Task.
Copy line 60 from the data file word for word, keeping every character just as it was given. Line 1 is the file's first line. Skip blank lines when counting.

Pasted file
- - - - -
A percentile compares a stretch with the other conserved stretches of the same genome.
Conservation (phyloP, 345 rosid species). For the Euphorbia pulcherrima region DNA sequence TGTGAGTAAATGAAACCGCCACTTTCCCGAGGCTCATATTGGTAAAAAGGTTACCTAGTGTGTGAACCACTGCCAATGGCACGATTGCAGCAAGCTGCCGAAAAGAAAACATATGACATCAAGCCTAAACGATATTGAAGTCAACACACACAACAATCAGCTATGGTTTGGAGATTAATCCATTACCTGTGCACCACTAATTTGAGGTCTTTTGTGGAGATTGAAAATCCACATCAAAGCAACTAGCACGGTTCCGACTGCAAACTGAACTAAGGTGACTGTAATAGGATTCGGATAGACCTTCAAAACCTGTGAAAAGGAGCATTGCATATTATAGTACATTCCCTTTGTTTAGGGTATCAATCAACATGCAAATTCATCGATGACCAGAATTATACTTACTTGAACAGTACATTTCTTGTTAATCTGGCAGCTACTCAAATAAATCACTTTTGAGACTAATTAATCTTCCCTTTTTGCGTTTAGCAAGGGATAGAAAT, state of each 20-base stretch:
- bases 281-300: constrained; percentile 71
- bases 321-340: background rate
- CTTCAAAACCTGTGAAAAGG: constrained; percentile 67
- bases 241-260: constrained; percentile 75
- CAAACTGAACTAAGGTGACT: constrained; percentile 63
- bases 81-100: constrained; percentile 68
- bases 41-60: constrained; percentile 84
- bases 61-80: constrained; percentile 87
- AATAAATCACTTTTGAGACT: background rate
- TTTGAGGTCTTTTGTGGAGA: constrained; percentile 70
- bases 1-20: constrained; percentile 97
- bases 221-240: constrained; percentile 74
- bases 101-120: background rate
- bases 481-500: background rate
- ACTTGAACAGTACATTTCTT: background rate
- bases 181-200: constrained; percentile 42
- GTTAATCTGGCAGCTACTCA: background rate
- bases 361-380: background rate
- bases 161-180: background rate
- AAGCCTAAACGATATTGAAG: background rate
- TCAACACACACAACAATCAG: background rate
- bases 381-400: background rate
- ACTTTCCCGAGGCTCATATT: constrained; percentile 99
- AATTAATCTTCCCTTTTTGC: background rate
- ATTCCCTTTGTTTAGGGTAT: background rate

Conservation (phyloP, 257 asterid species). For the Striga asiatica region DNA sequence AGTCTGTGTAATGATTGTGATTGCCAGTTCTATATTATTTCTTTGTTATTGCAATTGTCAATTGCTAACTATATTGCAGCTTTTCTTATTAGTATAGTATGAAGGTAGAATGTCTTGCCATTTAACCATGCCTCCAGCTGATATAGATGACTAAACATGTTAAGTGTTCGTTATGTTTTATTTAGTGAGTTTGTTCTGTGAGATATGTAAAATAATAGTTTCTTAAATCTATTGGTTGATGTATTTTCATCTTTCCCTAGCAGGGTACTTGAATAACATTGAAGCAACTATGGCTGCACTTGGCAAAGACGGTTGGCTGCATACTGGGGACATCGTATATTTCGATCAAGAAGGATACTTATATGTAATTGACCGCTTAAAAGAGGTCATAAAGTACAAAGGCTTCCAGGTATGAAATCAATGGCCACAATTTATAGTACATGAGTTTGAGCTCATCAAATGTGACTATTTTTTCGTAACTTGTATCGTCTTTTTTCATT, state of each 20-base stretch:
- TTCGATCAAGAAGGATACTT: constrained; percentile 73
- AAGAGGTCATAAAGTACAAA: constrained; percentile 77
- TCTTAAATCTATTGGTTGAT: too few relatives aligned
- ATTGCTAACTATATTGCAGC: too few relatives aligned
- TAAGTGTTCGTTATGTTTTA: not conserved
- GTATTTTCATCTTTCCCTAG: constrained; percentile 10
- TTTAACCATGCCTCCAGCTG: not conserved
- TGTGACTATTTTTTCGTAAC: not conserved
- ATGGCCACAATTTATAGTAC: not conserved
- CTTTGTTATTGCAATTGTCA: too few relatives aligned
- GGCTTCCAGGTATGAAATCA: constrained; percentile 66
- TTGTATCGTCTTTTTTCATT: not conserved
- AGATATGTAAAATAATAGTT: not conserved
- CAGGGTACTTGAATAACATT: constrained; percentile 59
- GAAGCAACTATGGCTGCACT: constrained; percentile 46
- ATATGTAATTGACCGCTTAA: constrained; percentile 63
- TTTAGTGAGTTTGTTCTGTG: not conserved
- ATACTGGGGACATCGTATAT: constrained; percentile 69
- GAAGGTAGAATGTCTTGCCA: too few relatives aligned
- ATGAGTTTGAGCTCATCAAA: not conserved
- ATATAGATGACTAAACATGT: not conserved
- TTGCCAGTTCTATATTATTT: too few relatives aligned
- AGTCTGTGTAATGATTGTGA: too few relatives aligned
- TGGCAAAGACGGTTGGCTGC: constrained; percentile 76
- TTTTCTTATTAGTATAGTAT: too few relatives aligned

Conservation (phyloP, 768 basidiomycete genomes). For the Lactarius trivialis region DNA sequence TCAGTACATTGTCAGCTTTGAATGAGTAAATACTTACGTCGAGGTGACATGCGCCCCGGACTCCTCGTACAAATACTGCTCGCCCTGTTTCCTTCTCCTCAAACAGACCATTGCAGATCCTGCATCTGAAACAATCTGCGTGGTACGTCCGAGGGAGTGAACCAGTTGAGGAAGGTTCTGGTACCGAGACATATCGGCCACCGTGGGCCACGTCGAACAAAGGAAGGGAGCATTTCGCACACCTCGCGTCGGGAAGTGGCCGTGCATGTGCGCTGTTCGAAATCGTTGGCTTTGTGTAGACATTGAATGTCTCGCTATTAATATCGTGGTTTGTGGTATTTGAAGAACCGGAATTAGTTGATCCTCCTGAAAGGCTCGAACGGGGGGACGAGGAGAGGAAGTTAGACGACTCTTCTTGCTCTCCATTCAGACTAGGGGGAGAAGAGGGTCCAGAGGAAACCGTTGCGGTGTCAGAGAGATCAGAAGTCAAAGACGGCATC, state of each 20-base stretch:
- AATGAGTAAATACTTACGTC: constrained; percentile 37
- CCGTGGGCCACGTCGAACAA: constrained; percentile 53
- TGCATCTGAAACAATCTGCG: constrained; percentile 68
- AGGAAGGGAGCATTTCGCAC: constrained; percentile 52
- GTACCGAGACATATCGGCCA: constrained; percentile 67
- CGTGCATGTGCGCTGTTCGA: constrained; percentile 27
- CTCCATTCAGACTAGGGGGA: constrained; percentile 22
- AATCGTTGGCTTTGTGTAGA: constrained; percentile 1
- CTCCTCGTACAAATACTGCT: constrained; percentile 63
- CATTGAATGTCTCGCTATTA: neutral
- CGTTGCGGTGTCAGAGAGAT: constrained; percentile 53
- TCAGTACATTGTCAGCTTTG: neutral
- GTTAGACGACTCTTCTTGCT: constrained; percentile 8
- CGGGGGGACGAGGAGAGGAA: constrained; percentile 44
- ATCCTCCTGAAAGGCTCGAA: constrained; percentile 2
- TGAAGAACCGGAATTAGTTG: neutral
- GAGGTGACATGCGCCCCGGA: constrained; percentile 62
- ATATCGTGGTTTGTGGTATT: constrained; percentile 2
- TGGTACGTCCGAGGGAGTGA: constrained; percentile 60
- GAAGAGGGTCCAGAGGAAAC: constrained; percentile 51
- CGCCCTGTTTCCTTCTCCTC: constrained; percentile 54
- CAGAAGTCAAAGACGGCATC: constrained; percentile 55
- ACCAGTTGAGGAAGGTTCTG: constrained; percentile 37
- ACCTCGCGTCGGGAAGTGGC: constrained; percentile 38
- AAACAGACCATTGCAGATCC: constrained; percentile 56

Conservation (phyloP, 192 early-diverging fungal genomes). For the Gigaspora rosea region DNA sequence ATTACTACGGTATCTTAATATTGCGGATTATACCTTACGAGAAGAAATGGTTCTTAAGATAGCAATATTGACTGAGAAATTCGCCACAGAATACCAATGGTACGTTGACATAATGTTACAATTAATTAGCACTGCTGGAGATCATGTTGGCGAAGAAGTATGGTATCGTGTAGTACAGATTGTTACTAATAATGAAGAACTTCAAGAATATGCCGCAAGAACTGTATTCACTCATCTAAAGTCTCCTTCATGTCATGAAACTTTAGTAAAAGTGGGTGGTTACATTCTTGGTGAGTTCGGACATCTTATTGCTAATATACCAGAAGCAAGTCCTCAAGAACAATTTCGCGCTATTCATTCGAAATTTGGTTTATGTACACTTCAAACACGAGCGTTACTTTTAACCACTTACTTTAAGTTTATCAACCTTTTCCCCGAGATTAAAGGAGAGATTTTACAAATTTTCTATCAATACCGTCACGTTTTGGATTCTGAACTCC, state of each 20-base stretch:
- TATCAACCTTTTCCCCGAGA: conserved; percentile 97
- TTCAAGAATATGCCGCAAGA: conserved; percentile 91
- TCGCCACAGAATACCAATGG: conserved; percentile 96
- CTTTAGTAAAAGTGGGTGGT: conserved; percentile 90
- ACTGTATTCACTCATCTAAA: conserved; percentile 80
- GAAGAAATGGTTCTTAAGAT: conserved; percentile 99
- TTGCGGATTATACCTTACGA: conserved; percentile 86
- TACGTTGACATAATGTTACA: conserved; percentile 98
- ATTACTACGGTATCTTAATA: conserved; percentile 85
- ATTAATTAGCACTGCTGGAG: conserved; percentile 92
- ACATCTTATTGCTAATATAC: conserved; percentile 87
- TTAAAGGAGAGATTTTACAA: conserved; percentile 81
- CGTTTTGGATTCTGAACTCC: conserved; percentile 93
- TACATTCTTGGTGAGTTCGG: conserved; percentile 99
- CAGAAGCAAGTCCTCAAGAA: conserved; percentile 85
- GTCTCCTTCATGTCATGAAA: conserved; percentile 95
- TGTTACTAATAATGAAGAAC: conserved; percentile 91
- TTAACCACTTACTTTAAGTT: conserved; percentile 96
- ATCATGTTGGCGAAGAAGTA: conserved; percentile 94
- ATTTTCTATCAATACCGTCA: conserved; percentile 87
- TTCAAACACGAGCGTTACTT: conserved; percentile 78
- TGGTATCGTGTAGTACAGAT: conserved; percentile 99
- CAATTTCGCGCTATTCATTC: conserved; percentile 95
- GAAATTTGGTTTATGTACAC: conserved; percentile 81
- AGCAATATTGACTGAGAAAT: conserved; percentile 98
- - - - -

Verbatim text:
- CGTGCATGTGCGCTGTTCGA: constrained; percentile 27